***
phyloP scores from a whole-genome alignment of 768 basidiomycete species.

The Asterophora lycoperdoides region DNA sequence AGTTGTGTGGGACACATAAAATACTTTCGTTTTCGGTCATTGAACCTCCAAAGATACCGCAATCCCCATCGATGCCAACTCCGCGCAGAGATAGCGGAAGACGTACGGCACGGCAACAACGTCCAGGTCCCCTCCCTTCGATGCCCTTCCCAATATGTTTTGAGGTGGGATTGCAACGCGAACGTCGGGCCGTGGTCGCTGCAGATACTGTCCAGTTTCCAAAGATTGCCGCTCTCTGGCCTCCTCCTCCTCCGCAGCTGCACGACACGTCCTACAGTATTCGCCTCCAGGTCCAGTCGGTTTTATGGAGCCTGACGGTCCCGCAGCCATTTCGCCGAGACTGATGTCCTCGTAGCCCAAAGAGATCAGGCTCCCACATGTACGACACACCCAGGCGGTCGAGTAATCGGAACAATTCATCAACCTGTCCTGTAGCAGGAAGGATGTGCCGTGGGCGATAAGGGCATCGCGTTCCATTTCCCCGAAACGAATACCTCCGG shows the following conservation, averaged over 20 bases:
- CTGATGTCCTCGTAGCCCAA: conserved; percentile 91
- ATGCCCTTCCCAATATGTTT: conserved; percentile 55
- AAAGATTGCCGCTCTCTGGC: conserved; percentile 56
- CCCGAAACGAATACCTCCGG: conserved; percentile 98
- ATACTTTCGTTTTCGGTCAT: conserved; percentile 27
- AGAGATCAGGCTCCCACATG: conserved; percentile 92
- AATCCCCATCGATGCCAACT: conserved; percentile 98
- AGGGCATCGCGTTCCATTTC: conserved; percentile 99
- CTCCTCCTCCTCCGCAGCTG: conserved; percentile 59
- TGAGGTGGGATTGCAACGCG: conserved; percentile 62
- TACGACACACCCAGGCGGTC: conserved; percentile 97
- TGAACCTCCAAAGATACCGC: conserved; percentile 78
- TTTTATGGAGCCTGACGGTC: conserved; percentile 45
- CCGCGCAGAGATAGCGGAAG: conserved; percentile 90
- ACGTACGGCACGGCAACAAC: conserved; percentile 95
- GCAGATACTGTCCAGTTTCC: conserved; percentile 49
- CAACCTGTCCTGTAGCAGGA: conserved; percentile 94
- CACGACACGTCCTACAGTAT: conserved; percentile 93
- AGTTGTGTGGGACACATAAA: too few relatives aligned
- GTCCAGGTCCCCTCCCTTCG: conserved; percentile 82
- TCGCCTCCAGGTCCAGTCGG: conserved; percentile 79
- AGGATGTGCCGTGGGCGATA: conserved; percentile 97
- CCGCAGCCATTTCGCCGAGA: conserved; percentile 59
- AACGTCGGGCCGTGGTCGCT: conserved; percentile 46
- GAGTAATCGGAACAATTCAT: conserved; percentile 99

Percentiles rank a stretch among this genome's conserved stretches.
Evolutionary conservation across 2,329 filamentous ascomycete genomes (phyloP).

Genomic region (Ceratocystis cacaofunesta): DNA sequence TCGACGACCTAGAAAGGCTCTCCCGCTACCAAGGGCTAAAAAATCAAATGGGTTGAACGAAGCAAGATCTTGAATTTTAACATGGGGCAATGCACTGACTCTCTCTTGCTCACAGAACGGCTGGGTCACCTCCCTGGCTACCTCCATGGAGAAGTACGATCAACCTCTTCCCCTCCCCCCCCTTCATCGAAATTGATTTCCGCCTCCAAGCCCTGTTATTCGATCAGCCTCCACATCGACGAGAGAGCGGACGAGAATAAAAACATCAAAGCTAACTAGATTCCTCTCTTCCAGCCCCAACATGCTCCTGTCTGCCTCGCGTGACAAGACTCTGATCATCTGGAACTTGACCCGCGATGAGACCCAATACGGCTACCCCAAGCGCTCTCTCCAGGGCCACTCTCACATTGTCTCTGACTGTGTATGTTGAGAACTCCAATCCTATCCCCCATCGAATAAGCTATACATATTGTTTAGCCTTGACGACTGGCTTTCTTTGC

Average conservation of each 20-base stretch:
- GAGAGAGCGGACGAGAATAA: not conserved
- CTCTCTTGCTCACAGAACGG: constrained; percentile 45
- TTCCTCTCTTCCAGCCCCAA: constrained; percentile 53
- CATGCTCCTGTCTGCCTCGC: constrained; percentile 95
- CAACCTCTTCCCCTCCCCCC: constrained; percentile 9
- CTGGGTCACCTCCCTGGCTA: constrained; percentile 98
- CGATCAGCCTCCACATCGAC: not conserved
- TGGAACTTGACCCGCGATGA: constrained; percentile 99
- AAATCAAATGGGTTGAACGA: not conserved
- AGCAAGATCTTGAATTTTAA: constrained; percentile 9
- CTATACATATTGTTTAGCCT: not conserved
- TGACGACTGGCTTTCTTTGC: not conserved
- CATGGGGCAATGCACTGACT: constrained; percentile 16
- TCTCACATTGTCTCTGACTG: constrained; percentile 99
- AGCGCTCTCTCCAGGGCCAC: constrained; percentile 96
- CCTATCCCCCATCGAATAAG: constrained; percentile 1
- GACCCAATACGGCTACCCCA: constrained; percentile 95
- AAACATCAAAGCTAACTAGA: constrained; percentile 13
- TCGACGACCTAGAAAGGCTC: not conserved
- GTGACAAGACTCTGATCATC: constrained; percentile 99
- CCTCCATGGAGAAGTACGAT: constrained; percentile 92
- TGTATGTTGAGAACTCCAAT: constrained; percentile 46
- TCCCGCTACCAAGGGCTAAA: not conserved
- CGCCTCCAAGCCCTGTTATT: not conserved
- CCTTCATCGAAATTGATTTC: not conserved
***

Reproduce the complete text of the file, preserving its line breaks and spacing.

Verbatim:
phyloP scores from a whole-genome alignment of 768 basidiomycete species.

The Asterophora lycoperdoides region DNA sequence AGTTGTGTGGGACACATAAAATACTTTCGTTTTCGGTCATTGAACCTCCAAAGATACCGCAATCCCCATCGATGCCAACTCCGCGCAGAGATAGCGGAAGACGTACGGCACGGCAACAACGTCCAGGTCCCCTCCCTTCGATGCCCTTCCCAATATGTTTTGAGGTGGGATTGCAACGCGAACGTCGGGCCGTGGTCGCTGCAGATACTGTCCAGTTTCCAAAGATTGCCGCTCTCTGGCCTCCTCCTCCTCCGCAGCTGCACGACACGTCCTACAGTATTCGCCTCCAGGTCCAGTCGGTTTTATGGAGCCTGACGGTCCCGCAGCCATTTCGCCGAGACTGATGTCCTCGTAGCCCAAAGAGATCAGGCTCCCACATGTACGACACACCCAGGCGGTCGAGTAATCGGAACAATTCATCAACCTGTCCTGTAGCAGGAAGGATGTGCCGTGGGCGATAAGGGCATCGCGTTCCATTTCCCCGAAACGAATACCTCCGG shows the following conservation, averaged over 20 bases:
- CTGATGTCCTCGTAGCCCAA: conserved; percentile 91
- ATGCCCTTCCCAATATGTTT: conserved; percentile 55
- AAAGATTGCCGCTCTCTGGC: conserved; percentile 56
- CCCGAAACGAATACCTCCGG: conserved; percentile 98
- ATACTTTCGTTTTCGGTCAT: conserved; percentile 27
- AGAGATCAGGCTCCCACATG: conserved; percentile 92
- AATCCCCATCGATGCCAACT: conserved; percentile 98
- AGGGCATCGCGTTCCATTTC: conserved; percentile 99
- CTCCTCCTCCTCCGCAGCTG: conserved; percentile 59
- TGAGGTGGGATTGCAACGCG: conserved; percentile 62
- TACGACACACCCAGGCGGTC: conserved; percentile 97
- TGAACCTCCAAAGATACCGC: conserved; percentile 78
- TTTTATGGAGCCTGACGGTC: conserved; percentile 45
- CCGCGCAGAGATAGCGGAAG: conserved; percentile 90
- ACGTACGGCACGGCAACAAC: conserved; percentile 95
- GCAGATACTGTCCAGTTTCC: conserved; percentile 49
- CAACCTGTCCTGTAGCAGGA: conserved; percentile 94
- CACGACACGTCCTACAGTAT: conserved; percentile 93
- AGTTGTGTGGGACACATAAA: too few relatives aligned
- GTCCAGGTCCCCTCCCTTCG: conserved; percentile 82
- TCGCCTCCAGGTCCAGTCGG: conserved; percentile 79
- AGGATGTGCCGTGGGCGATA: conserved; percentile 97
- CCGCAGCCATTTCGCCGAGA: conserved; percentile 59
- AACGTCGGGCCGTGGTCGCT: conserved; percentile 46
- GAGTAATCGGAACAATTCAT: conserved; percentile 99

Percentiles rank a stretch among this genome's conserved stretches.
Evolutionary conservation across 2,329 filamentous ascomycete genomes (phyloP).

Genomic region (Ceratocystis cacaofunesta): DNA sequence TCGACGACCTAGAAAGGCTCTCCCGCTACCAAGGGCTAAAAAATCAAATGGGTTGAACGAAGCAAGATCTTGAATTTTAACATGGGGCAATGCACTGACTCTCTCTTGCTCACAGAACGGCTGGGTCACCTCCCTGGCTACCTCCATGGAGAAGTACGATCAACCTCTTCCCCTCCCCCCCCTTCATCGAAATTGATTTCCGCCTCCAAGCCCTGTTATTCGATCAGCCTCCACATCGACGAGAGAGCGGACGAGAATAAAAACATCAAAGCTAACTAGATTCCTCTCTTCCAGCCCCAACATGCTCCTGTCTGCCTCGCGTGACAAGACTCTGATCATCTGGAACTTGACCCGCGATGAGACCCAATACGGCTACCCCAAGCGCTCTCTCCAGGGCCACTCTCACATTGTCTCTGACTGTGTATGTTGAGAACTCCAATCCTATCCCCCATCGAATAAGCTATACATATTGTTTAGCCTTGACGACTGGCTTTCTTTGC

Average conservation of each 20-base stretch:
- GAGAGAGCGGACGAGAATAA: not conserved
- CTCTCTTGCTCACAGAACGG: constrained; percentile 45
- TTCCTCTCTTCCAGCCCCAA: constrained; percentile 53
- CATGCTCCTGTCTGCCTCGC: constrained; percentile 95
- CAACCTCTTCCCCTCCCCCC: constrained; percentile 9
- CTGGGTCACCTCCCTGGCTA: constrained; percentile 98
- CGATCAGCCTCCACATCGAC: not conserved
- TGGAACTTGACCCGCGATGA: constrained; percentile 99
- AAATCAAATGGGTTGAACGA: not conserved
- AGCAAGATCTTGAATTTTAA: constrained; percentile 9
- CTATACATATTGTTTAGCCT: not conserved
- TGACGACTGGCTTTCTTTGC: not conserved
- CATGGGGCAATGCACTGACT: constrained; percentile 16
- TCTCACATTGTCTCTGACTG: constrained; percentile 99
- AGCGCTCTCTCCAGGGCCAC: constrained; percentile 96
- CCTATCCCCCATCGAATAAG: constrained; percentile 1
- GACCCAATACGGCTACCCCA: constrained; percentile 95
- AAACATCAAAGCTAACTAGA: constrained; percentile 13
- TCGACGACCTAGAAAGGCTC: not conserved
- GTGACAAGACTCTGATCATC: constrained; percentile 99
- CCTCCATGGAGAAGTACGAT: constrained; percentile 92
- TGTATGTTGAGAACTCCAAT: constrained; percentile 46
- TCCCGCTACCAAGGGCTAAA: not conserved
- CGCCTCCAAGCCCTGTTATT: not conserved
- CCTTCATCGAAATTGATTTC: not conserved